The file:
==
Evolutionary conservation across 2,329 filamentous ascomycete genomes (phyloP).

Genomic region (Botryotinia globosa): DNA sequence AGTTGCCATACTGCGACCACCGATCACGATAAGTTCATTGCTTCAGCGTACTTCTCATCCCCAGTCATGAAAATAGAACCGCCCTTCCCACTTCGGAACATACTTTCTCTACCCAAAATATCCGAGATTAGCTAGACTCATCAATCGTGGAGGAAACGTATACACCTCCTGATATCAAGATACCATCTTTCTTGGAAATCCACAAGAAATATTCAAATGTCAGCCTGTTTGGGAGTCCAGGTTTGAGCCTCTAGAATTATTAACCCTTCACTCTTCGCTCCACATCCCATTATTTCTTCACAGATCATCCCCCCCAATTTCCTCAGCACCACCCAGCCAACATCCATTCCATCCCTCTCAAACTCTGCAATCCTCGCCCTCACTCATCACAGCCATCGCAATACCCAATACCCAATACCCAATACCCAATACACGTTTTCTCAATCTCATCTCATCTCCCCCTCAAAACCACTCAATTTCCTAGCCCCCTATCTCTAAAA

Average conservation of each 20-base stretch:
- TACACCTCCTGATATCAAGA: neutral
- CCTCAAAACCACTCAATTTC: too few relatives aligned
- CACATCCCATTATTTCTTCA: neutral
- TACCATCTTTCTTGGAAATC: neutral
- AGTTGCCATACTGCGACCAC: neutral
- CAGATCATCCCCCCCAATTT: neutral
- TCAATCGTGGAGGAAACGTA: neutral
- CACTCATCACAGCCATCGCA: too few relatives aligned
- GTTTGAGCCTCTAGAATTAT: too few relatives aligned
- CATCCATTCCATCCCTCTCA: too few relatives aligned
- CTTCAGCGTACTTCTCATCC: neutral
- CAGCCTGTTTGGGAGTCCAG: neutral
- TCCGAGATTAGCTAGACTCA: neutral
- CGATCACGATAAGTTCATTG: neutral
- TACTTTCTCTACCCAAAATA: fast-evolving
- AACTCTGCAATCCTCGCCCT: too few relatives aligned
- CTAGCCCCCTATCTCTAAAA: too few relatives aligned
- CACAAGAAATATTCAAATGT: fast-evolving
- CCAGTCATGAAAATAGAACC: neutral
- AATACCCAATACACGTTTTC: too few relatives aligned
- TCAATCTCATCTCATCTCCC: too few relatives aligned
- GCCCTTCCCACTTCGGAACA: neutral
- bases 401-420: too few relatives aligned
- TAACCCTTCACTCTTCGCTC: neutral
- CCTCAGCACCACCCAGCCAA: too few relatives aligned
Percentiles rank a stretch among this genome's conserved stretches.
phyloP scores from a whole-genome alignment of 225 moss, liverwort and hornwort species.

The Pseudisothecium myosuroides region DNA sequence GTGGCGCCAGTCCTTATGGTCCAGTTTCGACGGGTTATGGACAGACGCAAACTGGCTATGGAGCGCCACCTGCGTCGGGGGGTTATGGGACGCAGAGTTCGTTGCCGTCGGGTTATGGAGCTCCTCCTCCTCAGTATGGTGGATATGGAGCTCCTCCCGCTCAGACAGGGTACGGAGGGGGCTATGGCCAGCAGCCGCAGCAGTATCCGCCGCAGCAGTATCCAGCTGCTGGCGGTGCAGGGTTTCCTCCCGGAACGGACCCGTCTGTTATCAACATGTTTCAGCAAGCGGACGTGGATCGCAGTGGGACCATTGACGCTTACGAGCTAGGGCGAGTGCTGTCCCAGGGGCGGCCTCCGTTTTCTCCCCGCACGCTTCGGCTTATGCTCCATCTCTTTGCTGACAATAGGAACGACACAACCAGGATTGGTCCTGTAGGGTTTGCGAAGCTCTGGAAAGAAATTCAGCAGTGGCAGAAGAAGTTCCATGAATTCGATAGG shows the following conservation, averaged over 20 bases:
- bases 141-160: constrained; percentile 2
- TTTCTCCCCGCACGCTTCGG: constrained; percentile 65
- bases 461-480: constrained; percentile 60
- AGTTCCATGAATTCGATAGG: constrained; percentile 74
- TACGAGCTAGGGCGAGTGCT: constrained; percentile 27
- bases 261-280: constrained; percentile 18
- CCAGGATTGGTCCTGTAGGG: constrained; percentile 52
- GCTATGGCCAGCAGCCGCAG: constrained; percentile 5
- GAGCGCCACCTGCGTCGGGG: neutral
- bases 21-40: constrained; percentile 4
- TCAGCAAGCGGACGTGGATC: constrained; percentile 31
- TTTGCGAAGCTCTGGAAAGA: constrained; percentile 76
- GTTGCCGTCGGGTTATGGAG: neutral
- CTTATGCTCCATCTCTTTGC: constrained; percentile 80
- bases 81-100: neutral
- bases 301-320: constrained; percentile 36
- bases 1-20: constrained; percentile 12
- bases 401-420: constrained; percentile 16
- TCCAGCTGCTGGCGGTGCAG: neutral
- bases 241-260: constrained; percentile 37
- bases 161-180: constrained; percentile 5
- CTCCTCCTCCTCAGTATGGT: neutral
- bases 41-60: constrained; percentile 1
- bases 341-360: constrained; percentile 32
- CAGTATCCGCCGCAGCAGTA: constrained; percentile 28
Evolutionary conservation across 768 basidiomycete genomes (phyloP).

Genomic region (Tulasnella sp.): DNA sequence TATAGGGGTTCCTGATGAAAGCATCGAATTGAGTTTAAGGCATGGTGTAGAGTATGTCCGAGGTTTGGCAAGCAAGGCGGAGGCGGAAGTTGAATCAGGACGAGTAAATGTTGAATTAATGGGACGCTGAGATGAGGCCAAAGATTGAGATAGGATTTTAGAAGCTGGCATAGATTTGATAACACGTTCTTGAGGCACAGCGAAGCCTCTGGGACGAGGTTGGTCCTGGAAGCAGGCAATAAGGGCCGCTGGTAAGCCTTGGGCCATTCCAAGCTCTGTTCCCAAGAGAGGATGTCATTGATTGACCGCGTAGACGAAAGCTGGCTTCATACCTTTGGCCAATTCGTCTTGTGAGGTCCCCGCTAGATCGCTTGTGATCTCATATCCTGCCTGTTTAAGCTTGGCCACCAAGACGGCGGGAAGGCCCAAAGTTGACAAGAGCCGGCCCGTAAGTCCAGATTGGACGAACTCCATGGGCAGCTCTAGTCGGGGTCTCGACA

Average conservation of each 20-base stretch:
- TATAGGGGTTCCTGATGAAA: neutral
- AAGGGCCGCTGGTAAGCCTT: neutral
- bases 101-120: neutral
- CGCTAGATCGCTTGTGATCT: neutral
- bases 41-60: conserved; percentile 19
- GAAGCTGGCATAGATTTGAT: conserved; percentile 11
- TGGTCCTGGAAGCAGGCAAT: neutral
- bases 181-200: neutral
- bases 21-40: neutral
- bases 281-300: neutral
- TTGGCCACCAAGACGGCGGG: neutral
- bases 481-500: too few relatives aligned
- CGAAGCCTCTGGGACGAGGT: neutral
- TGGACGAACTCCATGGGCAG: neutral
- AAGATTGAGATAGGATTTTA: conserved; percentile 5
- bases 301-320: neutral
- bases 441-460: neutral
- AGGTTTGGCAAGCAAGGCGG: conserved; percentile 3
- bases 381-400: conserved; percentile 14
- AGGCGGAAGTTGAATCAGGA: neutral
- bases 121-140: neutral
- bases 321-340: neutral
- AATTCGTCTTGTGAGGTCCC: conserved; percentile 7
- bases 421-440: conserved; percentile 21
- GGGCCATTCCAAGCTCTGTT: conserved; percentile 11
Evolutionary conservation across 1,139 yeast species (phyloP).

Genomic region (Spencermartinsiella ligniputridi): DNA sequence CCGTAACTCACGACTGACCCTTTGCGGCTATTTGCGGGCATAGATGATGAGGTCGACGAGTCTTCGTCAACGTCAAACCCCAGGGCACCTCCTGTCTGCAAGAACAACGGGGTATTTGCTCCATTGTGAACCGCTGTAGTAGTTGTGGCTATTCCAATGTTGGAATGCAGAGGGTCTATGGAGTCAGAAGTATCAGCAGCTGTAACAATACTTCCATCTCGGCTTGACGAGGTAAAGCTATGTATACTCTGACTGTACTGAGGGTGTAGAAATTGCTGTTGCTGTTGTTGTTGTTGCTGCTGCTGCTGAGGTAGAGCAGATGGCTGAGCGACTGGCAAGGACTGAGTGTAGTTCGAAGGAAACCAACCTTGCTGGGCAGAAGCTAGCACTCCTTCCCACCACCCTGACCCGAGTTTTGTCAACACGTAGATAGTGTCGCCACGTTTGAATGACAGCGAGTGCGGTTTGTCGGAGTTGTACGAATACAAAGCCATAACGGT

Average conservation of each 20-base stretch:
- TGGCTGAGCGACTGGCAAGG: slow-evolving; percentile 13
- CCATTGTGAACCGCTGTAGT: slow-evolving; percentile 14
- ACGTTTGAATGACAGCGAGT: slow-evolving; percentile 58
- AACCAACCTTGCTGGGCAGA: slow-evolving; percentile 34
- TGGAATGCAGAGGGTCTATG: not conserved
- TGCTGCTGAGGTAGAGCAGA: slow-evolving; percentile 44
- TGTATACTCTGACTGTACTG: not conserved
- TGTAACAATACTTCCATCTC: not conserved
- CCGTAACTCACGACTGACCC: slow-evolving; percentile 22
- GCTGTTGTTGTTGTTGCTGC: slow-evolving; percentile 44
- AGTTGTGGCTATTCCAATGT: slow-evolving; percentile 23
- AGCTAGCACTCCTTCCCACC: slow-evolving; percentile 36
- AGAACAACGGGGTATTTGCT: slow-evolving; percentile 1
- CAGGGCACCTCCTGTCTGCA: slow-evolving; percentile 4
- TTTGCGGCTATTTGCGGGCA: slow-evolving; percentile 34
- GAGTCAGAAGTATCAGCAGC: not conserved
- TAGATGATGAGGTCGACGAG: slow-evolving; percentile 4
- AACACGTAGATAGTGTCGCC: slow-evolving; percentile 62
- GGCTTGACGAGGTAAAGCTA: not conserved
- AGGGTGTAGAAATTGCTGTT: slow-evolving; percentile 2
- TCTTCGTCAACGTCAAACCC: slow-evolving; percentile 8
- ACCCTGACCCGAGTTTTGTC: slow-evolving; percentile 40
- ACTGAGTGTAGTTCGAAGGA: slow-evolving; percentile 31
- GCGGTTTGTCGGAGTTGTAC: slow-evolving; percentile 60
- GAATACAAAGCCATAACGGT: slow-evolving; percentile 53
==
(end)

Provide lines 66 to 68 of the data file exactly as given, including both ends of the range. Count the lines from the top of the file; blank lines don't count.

- TGGTCCTGGAAGCAGGCAAT: neutral
- bases 181-200: neutral
- bases 21-40: neutral